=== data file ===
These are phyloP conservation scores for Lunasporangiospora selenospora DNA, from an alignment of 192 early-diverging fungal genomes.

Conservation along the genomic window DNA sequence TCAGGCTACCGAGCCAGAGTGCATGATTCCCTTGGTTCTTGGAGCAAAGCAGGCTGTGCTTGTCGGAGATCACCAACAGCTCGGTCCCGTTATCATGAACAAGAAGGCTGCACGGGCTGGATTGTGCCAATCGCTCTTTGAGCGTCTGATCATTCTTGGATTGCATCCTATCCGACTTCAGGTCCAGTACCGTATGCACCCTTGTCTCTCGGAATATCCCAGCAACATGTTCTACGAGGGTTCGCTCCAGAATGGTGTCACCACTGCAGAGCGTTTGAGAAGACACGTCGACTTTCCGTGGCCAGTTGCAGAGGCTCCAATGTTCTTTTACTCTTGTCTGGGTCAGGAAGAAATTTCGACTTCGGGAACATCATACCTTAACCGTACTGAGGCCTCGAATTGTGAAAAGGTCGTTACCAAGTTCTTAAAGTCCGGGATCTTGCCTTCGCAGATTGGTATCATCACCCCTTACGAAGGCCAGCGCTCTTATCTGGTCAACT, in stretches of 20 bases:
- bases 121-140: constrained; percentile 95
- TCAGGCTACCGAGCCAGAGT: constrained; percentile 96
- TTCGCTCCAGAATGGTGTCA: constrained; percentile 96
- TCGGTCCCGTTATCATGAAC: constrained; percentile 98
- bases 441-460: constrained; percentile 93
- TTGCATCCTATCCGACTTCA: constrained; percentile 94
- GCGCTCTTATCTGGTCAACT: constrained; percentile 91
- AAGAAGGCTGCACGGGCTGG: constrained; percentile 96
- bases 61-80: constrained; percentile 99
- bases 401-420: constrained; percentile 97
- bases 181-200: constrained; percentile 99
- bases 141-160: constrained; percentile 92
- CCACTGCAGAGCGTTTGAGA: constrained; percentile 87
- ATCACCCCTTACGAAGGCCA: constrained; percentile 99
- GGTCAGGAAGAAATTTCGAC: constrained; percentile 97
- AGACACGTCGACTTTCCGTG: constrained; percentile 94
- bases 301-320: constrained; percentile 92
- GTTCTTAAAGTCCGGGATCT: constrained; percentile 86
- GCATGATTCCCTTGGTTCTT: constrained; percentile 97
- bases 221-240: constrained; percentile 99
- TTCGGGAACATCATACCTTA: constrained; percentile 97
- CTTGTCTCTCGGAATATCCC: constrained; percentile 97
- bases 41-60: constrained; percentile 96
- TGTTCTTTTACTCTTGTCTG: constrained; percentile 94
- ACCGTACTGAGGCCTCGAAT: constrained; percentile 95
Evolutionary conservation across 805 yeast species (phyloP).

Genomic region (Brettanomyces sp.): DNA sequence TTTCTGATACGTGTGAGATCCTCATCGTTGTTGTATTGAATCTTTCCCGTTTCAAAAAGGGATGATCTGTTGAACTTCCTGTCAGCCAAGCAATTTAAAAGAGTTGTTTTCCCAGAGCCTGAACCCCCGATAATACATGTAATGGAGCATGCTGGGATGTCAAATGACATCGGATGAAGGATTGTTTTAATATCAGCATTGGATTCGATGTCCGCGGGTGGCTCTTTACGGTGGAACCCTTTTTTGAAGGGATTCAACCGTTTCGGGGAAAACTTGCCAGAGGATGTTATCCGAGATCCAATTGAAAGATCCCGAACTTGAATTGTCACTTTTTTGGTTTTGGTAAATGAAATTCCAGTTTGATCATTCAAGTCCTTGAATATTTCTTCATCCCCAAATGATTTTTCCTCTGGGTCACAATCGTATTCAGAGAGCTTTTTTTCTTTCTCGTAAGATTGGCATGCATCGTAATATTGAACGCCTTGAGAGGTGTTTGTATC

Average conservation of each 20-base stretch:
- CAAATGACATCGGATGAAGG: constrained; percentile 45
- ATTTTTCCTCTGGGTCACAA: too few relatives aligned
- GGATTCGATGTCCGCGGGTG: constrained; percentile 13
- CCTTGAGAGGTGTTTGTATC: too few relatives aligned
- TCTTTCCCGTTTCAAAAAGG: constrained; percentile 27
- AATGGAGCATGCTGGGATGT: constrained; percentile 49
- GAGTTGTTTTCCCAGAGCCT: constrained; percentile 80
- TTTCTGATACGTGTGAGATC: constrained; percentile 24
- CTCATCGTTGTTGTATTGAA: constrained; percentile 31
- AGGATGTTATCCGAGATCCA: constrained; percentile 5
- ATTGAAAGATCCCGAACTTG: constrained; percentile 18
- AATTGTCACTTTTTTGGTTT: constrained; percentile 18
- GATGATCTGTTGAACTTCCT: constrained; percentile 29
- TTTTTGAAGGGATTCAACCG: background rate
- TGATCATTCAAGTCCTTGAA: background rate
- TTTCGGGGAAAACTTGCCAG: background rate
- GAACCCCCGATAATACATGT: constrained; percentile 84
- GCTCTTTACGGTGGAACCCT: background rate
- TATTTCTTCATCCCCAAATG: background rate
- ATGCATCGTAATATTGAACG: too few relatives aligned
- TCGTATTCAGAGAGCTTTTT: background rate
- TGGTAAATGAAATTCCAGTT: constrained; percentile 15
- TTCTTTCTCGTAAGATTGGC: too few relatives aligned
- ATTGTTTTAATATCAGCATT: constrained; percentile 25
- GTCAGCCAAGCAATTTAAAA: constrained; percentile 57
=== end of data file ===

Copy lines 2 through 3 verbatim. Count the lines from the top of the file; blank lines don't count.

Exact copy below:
Conservation along the genomic window DNA sequence TCAGGCTACCGAGCCAGAGTGCATGATTCCCTTGGTTCTTGGAGCAAAGCAGGCTGTGCTTGTCGGAGATCACCAACAGCTCGGTCCCGTTATCATGAACAAGAAGGCTGCACGGGCTGGATTGTGCCAATCGCTCTTTGAGCGTCTGATCATTCTTGGATTGCATCCTATCCGACTTCAGGTCCAGTACCGTATGCACCCTTGTCTCTCGGAATATCCCAGCAACATGTTCTACGAGGGTTCGCTCCAGAATGGTGTCACCACTGCAGAGCGTTTGAGAAGACACGTCGACTTTCCGTGGCCAGTTGCAGAGGCTCCAATGTTCTTTTACTCTTGTCTGGGTCAGGAAGAAATTTCGACTTCGGGAACATCATACCTTAACCGTACTGAGGCCTCGAATTGTGAAAAGGTCGTTACCAAGTTCTTAAAGTCCGGGATCTTGCCTTCGCAGATTGGTATCATCACCCCTTACGAAGGCCAGCGCTCTTATCTGGTCAACT, in stretches of 20 bases:
- bases 121-140: constrained; percentile 95